1/10, 1-10%, 1/5: Not perfect

2/10, 11-20%, 1/5: Not perfect

3/10, 21-30%, 2/5: Not perfect

4/10, 31-40%, 2/5: Not perfect

5/10, 41-50%, 3/5: Not perfect

6/10, 51-60%, 3/5: Not perfect

7/10, 61-70%, 4/5: Not perfect

8/10, 71-80%, 4/5: Not perfect

9/10, 81-90%, 5/5: Not perfect

10/10, 91-100%, 5/5: Not perfect

Hope that clears it up for you.

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The fine, noble art of customer reviews

I love customer reviews. No, wait – I hate them. Oh, I something them I’m sure, I just can’t decide what. Regardless of my feeling(s) towards them, though, there’s no denying the fact that they’re a bag of useless shite. Sure, it’s good to be sorting through a bunch of identical items on Amazon only to see that one of them has half a star more than the other four dozen, but if you were to check the reviews of the lower-scoring items (potato hammocks, or whatever it is you’re buying) you would see they were ranked lower because some schmuck bought one when they wanted something else, like a hamster detonator or something. This, in their tiny mind, therefore means the item in question deserves one star out of five. This has the knock-on effect of bringing the overall score down, if only slightly, and can then mean the difference between a purchase and non-purchase.

Yes folks, I do indeed work for the Potato Hammock Advisory Board.

I don’t actually know why this irks me so, but it really does. Reading reviews of things only to see someone going against the grain just because they think the brand is shit, or the one they bought was broken (even though they got a working replacement)… it just annoys me. I’d make some comment about being a professional reviewer, but that would be amazingly cunty so I won’t. Instead I’ll just blame it on the fact that I fucking hate idiots and – having worked in a couple of shops – know exactly what these pricks complaining look, sound and smell like.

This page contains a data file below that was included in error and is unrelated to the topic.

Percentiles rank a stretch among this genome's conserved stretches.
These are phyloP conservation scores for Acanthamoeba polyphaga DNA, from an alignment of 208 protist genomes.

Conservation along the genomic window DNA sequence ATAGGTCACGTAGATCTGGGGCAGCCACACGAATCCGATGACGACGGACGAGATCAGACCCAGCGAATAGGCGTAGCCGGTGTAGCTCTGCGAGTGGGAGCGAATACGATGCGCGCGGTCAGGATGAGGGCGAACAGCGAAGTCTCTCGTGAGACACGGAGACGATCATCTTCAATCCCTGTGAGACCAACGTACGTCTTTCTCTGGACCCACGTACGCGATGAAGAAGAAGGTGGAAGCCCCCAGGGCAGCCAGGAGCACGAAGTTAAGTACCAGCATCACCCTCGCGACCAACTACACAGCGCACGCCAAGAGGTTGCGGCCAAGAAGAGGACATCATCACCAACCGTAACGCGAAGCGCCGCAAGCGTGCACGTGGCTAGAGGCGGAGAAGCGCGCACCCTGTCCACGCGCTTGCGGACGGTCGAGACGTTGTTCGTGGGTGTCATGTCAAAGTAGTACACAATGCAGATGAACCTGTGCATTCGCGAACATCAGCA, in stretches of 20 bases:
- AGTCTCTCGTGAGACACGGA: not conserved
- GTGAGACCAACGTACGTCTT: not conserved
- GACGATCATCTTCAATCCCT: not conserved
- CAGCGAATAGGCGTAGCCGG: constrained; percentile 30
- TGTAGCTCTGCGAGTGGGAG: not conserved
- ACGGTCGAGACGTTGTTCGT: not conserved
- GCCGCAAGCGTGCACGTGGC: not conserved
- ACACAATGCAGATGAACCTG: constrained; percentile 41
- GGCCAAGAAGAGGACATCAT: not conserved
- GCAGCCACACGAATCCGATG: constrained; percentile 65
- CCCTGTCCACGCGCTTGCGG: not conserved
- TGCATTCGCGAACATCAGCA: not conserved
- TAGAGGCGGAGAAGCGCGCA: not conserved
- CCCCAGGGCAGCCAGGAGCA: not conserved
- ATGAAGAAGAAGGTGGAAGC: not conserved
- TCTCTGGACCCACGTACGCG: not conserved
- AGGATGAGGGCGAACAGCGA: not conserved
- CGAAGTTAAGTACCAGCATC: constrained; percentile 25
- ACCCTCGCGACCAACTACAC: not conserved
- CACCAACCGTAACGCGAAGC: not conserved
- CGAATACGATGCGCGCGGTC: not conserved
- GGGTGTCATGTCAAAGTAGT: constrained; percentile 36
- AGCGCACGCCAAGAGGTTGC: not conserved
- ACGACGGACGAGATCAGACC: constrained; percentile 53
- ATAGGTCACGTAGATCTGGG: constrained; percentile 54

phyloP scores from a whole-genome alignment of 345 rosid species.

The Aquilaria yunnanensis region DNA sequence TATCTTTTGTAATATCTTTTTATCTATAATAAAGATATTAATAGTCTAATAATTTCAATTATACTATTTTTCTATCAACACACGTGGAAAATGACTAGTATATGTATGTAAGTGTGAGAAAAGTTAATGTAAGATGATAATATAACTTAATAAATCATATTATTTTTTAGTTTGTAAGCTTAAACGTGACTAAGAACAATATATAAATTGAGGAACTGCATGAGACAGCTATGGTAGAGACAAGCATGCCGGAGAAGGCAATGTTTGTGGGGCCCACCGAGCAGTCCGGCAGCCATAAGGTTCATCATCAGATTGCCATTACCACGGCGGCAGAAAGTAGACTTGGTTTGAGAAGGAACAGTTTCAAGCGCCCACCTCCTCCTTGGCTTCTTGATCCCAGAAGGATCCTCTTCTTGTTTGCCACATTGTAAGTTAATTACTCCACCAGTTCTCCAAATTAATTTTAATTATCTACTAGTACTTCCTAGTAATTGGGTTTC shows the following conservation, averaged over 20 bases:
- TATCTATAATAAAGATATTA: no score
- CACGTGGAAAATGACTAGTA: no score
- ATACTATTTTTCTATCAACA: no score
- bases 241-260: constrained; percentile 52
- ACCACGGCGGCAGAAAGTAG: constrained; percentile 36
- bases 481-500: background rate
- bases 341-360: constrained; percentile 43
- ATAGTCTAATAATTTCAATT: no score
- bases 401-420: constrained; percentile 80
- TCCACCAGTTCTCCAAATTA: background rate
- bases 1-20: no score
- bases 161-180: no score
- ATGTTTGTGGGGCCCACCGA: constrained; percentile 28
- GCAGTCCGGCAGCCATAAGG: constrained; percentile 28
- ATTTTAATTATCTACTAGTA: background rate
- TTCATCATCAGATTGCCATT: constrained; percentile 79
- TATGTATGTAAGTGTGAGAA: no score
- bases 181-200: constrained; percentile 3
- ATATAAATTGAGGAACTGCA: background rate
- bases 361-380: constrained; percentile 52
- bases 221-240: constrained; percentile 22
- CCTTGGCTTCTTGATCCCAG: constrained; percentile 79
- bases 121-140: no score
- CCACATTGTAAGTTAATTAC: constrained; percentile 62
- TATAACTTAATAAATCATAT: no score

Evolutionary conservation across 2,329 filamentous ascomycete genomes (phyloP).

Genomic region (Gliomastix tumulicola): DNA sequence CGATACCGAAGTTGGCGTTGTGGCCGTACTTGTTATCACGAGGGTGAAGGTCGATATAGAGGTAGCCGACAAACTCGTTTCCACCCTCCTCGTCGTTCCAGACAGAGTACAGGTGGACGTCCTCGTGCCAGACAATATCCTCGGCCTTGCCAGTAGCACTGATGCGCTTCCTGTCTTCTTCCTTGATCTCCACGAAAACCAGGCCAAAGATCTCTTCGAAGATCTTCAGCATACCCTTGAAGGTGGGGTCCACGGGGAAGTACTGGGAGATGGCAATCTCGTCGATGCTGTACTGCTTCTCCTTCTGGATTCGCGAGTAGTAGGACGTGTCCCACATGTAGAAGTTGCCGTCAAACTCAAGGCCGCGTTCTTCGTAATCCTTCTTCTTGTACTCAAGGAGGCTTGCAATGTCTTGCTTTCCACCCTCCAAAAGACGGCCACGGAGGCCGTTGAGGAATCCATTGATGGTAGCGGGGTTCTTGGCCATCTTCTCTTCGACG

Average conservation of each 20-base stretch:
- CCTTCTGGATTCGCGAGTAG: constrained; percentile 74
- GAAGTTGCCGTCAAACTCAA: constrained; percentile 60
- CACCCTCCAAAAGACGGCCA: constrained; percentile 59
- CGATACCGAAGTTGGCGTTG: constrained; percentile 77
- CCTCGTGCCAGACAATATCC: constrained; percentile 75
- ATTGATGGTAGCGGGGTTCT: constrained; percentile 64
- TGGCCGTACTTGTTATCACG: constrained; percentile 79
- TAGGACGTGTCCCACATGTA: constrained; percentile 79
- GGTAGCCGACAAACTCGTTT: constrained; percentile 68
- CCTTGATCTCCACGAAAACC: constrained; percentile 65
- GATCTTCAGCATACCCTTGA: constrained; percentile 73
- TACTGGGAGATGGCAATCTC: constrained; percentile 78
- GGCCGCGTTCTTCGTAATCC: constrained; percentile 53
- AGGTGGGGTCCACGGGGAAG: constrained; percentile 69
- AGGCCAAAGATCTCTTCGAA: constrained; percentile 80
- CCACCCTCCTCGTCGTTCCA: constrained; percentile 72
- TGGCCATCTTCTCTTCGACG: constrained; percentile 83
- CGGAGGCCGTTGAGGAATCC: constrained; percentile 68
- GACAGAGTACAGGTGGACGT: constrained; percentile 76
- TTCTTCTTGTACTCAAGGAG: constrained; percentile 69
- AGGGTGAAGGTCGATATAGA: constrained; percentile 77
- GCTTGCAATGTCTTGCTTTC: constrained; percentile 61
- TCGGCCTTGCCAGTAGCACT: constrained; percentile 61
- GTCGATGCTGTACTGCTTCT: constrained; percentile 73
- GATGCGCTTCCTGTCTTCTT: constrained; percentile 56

“I bought this phone and I don’t want it.”

“When did you buy it?”

“February 10th.”

“Okay, it’s the 12th so you’ve had it less than a week, so I can refund you. Can I have your receipt please?”

*hands receipt over*

“Umm… this receipt is two days old, yes. Two days and a year old. You cannot return the phone.”

“Why not?! This is ridiculous! WAH WAH WAH ENTITLED WAH RIGHTS WAH!”

Balls, my example actually seems to have drawn from the ‘why working in a shop was shit (but amazing at the same time)’ pile. I do apologise. I’ll do a proper entry on that one day. For now though: Don’t give them the opportunity to have some kind of critical evaluation of any product ever. They are fools and deserve no such privilege.


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I didn’t buy a wooden spoon today

Unfortunately with me writing one of these things here every day I am going to repeat subjects. I’m not ‘likely’ to, I’m not ‘probably’ going to – I just will. Case in point: right here. I’ve been browsing more kitchen utensils and equipment, just as before when I bought a wooden spoon, only this time I’m inspired on two fronts. One: I’m looking online at far more thrilling items, and two: it came about after reading this toastie-based article on the Grauniad. More toasties in the news, please.

As I live in a tiny little flatlet/bedsit that doesn’t have much room in its kitchen I have to rely on plug in hotplates. Think Charlie from It’s Always Sunny In Philadelphia and you get the idea. Though to be honest I’m more like Frank. Anyway, they’re a bit shit, so I’m all like browsing for other ones and shit, just generally getting an idea of what the water’s like in the world of hotplate economics when I realise that the toaster/poacher linked in the Grauniad story isn’t the only mental thing out there.

I present to you, the mini oven/hotplate combo. Amazing. I want five. Well, just one, as that’s all you’d need. Plus there wouldn’t be room for more than one. And it does make me wonder what happens when there are spillages – do you just have the hinges and cracks inside the oven coated in boiled-over water and other such goo? Probably. A cheese-coated oven. YUM.

What about this for your kitchen? Well it’s listed in the kitchen appliance section, so I’m taking their word for it. The day I have a kitchen big enough for that is… well, it’s the day I have one of those, frankly. I can sit in comfort while I am cooked for, with beer in easy reaching distance.

Ah, one day I will be so lazy all of these appliances will make sense. One day…